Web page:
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Preliminary results of gene-based immune therapy in ALL

Written by | 1 May 2013 | All Medical News

Researchers reported encouraging but preliminary results of gene-based immune therapy in two children with relapsed and refractory acute lymphoblastic leukemia (ALL).

Both children achieved a remission after they were given T cells modified to attack B cells bearing the surface protein CD19, according to Stephan A. Grupp, MD, PhD, of the Children’s Hospital of Philadelphia, and colleagues.

One child remains in remission after 11 months, but the other suffered a relapse when cancerous B cells that did not have the CD19 marker appeared, Grupp and colleagues reported online in theNew England Journal of Medicine.

The study shows that the modified T cells “have a potent anti-cancer effect in children” with ALL, Grupp said in a statement. “However, we also learned that in some patients with ALL, we will need to further modify the treatment to target other molecules on the surface of leukemia cells.”

So-called chimeric antigen receptor-modified T cells — targeting the antigens CD19 and CD20 — have been reported to be effective in adults with chronic lymphoid leukemia and B-cell lymphomas, the researchers noted.

But it had not been clear if the modified T cells would multiply in patients with ALL, which is a less mature leukemia that progresses more rapidly, or if they would work in patients who had relapsed or who had high tumor burdens or both.

To help clarify the issue, Grupp and colleagues used the method to treat two children with relapsed and refractory ALL — a 7-year-old girl who had relapsed twice and was not responding to intensive chemotherapy and a 10-year-old girl who also had relapsed twice and was not responding to antibody therapy targeting the CD19 antigen.

In both girls, T cells were extracted and transduced with an anti-CD19 antibody and a T-cell signaling molecule. The resulting cells – dubbed CTL019 chimeric antigen receptor T cells – were then re-infused at doses of between 1.4×106 to 1.2×107 cells per kilogram of body weight.

The CTL019 T cells expanded by a factor of more than 1,000, and cells were found in bone marrow and in the cerebrospinal fluid. Both girls had a complete remission, Grupp and colleagues reported, but the older girl relapsed 2 months after treatment, with B cells that did not express the CD19 antigen.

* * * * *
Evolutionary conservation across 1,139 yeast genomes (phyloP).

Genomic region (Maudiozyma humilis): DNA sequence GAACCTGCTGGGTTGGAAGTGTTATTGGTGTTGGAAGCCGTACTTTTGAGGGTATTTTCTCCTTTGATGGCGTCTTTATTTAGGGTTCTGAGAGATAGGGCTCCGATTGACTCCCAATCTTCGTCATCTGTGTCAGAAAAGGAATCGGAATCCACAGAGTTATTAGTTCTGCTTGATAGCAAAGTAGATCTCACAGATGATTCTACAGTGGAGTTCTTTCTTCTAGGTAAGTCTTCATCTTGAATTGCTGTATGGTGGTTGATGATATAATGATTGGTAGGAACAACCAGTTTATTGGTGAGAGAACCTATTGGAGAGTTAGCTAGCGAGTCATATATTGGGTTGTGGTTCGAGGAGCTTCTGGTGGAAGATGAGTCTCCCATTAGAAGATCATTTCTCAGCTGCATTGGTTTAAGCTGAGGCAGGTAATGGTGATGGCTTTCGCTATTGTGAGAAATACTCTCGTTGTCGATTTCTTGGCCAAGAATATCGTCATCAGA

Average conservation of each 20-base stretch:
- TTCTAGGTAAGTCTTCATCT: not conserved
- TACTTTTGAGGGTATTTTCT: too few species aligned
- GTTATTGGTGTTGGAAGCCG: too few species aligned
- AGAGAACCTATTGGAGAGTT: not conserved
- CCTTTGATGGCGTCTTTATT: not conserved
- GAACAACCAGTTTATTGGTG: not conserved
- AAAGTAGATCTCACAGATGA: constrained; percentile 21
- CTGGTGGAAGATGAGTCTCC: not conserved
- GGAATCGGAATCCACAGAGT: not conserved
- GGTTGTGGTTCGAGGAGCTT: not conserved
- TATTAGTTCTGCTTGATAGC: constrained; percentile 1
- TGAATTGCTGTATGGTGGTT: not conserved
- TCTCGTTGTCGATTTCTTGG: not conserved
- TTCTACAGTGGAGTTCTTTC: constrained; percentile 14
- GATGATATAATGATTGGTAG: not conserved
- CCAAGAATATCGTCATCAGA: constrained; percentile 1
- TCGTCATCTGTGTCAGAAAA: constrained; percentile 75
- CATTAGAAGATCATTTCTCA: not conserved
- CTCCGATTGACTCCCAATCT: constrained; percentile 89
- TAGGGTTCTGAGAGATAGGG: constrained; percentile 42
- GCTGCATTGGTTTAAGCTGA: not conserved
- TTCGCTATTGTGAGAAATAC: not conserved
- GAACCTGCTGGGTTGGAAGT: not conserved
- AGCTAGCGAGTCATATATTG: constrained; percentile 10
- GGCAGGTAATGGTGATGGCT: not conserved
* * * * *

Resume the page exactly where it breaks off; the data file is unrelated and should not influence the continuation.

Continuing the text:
In the days after treatment, both girls suffered grades 3 and 4 adverse events. Specifically:

  • The younger girl had grade 3 neutropenia, grade 4 hypotension that was regarded as life-threatening, grade 4 acute vascular leak syndrome that was also seen as life-threatening, and grade 4 acute respiratory distress syndrome that required intubation.
  • The older patient had grade 3 febrile neutropenia and encephalopathy, as well as grade 4 elevations of both alanine aminotransferase and aspartate aminotransferase.

The study is part of a collaboration with researchers, led by Carl June, MD, of the University of Pennsylvania, who pioneered the use of chimeric antigen receptor-modified T cells in the treatment of B-cell leukemias.

The goal is to use the approach to “reduce or even replace the need for bone marrow transplants, which carry a high mortality risk and require long hospitalizations,” June said in a statement.

“If the treatment is effective in these late-stage patients, we would like to explore using it up front, and perhaps arrive at a point where leukemia can be treated without chemotherapy,” he added.

June and colleagues have also experimented with modifying T cells as a way of treating HIV.

The study was supported by the NIH and the Leukemia and Lymphoma Society. Grupp reported holding patents on toxicity management. Senior author Carl June, MD, reported financial links with CellDex, Immune Design, Cerulean Pharma, Novartis, and Kadmon. He also has patents for cell culture technology and chimeric antigen receptor technology.

Grupp SA, et al “Chimeric antigen receptor–modified T cells for acute lymphoid leukemia” N Engl J Med 2013; DOI: 10.1056/NEJMoa1215134.

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